But this is different. This time the meta-circular evaluator actually sits at the heart of Guile -- in fact, we use eval, as implemented in Scheme, and compiled to bytecode, to compile the compiler -- which itself is written in Scheme of course.

In the end, though, you have to have a Scheme compiler to compile eval.scm itself, so we do end up keeping around an evaluator in C. Its only purpose is to interpret the compiler, so we can compile eval.scm: then the compiled version of eval.scm compiles the rest of Guile, including the compiler.

Another option would have been to require a new-enough version of Guile itself to compile the compiler. But I want to be able to sanely bootstrap Guile's compiler, so that's out of the question. We could implement the compiler in portable Scheme, but that would forbid the compiler from making use of any of Guile's niceties.

the code

So here it is (and below). I don't claim that it is actually the most elegant code I have written, though I can think of none better at the moment; nor is it the fastest code, nor the most concise. But it sits in such a powerful place, and in so few lines, that I cannot help but to be pleased with it.

(define primitive-eval
  (let ()
    ;; The "engine". EXP is a memoized expression.
    (define (eval exp env)
      (memoized-expression-case exp
        (('begin (first . rest))
         (let lp ((first first) (rest rest))
           (if (null? rest)
               (eval first env)
                 (eval first env)
                 (lp (car rest) (cdr rest))))))
        (('if (test consequent . alternate))
         (if (eval test env)
             (eval consequent env)
             (eval alternate env)))
        (('let (inits . body))
         (let lp ((inits inits) (new-env (capture-env env)))
           (if (null? inits)
               (eval body new-env)
               (lp (cdr inits)
                   (cons (eval (car inits) env) new-env)))))
        (('lambda (nreq rest? . body))
         (let ((env (capture-env env)))
           (lambda args
             (let lp ((env env) (nreq nreq) (args args))
               (if (zero? nreq)
                   (eval body
                         (if rest?
                             (cons args env)
                             (if (not (null? args))
                                 (scm-error 'wrong-number-of-args
                                            "eval" "Wrong number of arguments"
                                            '() #f)
                   (if (null? args)
                       (scm-error 'wrong-number-of-args
                                  "eval" "Wrong number of arguments"
                                  '() #f)
                       (lp (cons (car args) env)
                           (1- nreq)
                           (cdr args))))))))

        (('quote x)

        (('define (name . x))
         (define! name (eval x env)))
        (('apply (f args))
         (apply (eval f env) (eval args env)))

        (('call (f . args))
         (let ((proc (eval f env)))
           (let eval-args ((in args) (out '()))
             (if (null? in)
                 (apply proc (reverse out))
                 (eval-args (cdr in)
                            (cons (eval (car in) env) out))))))
        (('call/cc proc)
         (call/cc (eval proc env)))

        (('call-with-values (producer . consumer))
         (call-with-values (eval producer env)
           (eval consumer env)))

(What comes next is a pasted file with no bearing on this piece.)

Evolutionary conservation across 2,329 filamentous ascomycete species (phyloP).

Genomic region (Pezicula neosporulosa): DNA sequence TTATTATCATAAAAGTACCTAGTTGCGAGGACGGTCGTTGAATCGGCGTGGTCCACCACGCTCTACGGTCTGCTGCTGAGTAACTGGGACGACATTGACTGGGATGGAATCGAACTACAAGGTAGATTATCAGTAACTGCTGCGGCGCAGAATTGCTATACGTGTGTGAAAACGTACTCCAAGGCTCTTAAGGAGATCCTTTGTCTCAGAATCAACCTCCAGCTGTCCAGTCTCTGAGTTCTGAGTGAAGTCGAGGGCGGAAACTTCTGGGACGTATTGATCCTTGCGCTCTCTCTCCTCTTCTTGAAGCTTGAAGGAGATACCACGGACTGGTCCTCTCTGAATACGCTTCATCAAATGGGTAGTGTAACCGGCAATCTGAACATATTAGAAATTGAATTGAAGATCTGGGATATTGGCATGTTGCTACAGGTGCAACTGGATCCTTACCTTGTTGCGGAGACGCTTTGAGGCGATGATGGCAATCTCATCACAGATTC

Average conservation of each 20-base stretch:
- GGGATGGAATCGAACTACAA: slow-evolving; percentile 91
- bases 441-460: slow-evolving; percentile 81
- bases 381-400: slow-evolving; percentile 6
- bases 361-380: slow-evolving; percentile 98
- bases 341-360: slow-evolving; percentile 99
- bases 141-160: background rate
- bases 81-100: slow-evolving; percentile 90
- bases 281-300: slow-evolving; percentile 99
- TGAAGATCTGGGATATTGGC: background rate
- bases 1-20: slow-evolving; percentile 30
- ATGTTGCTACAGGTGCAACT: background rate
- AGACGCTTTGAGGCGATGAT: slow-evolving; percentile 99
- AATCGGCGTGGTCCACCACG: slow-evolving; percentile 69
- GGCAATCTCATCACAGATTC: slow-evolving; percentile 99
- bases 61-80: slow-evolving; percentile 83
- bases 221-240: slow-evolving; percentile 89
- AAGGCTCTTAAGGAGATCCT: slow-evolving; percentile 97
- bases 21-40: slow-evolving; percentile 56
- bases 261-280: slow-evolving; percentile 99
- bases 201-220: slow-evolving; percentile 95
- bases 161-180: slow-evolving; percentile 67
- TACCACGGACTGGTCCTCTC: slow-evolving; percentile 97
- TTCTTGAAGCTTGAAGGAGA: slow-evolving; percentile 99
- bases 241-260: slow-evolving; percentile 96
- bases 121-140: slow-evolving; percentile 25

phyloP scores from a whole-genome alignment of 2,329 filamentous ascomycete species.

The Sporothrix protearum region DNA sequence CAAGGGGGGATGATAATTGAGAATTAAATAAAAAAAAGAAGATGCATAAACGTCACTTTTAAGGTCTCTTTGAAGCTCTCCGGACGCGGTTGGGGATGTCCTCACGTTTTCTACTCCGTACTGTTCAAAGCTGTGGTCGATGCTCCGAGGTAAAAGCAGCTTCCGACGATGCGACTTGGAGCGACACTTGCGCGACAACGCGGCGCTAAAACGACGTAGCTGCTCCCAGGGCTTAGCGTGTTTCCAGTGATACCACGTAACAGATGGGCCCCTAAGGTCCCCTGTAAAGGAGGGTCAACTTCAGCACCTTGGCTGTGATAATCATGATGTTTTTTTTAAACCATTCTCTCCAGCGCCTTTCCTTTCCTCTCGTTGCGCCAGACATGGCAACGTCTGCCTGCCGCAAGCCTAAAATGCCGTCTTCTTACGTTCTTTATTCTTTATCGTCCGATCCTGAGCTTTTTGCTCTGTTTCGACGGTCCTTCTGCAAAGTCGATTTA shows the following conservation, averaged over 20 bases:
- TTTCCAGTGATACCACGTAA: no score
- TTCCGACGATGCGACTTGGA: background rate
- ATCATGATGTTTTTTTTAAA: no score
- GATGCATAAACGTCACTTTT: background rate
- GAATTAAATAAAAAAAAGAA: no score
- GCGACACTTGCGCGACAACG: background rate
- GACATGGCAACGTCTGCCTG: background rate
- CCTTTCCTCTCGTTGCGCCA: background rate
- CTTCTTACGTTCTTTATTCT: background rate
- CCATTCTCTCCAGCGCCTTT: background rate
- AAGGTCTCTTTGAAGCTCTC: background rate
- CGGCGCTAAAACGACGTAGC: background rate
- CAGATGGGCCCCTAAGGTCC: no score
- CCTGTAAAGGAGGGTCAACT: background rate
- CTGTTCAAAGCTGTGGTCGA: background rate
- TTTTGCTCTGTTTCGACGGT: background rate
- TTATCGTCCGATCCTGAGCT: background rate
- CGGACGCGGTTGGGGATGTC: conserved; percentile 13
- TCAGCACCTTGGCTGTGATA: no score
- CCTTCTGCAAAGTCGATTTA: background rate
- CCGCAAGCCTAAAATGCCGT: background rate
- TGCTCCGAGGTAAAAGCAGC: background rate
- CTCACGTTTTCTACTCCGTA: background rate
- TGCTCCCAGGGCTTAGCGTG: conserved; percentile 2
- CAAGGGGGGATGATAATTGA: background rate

(('lexical-ref n)
         (let lp ((n n) (env env))
           (if (zero? n)
               (car env)
               (lp (1- n) (cdr env)))))
        (('lexical-set! (n . x))
         (let ((val (eval x env)))
           (let lp ((n n) (env env))
             (if (zero? n)
                 (set-car! env val)
                 (lp (1- n) (cdr env))))))
        (('toplevel-ref var-or-sym)
          (if (variable? var-or-sym)
              (let lp ((env env))
                (if (pair? env)
                    (lp (cdr env))
                    (memoize-variable-access! exp (capture-env env)))))))

        (('toplevel-set! (var-or-sym . x))
          (if (variable? var-or-sym)
              (let lp ((env env))
                (if (pair? env)
                    (lp (cdr env))
                    (memoize-variable-access! exp (capture-env env)))))
          (eval x env)))
        (('module-ref var-or-spec)
          (if (variable? var-or-spec)
              (memoize-variable-access! exp #f))))

        (('module-set! (x . var-or-spec))
          (if (variable? var-or-spec)
              (memoize-variable-access! exp #f))
          (eval x env)))))
    ;; primitive-eval
    (lambda (exp)
      "Evaluate @var{exp} in the current module."
       (memoize-expression ((or (module-transformer (current-module))
                                (lambda (x) x))

7 responses

  1. Rob Taylor says:

    binary solo!

  2. bubo says:

    looks cool! is this actually *really* in the latest alpha tarball? how does it perform? nevermind! i have to go to the downlaod page inmeadeately...see ya later! ;)

  3. Elias says:

    Bravo !! Hurray !

    loved it. I need to start poking into guile soon.

  4. Stephan Wehner says:

    You wrote "... so few lines ... " -- I've seen shorter programs :-)

    Seriously, you have any unit tests for that? It looks like a good example of write-once-code.


  5. Charles Stewart says:

    I posted a reply to advogato:

    BTW, I have the impression you occasionally read recentlog, but not so much that we can count on you catching a post there: is that right?

  6. wingo says:

    @Rob: Oh. Oh oh oh!

    As for the rest, thanks for the feedback. My reply ran overlong, so I made a separate post: hither. Thanks for stopping by :)

  7. Thomas Vander Stichele says:

    Even though I usually only get the musical references (are humans really dead ?) I still enjoy the read!

Comments are closed.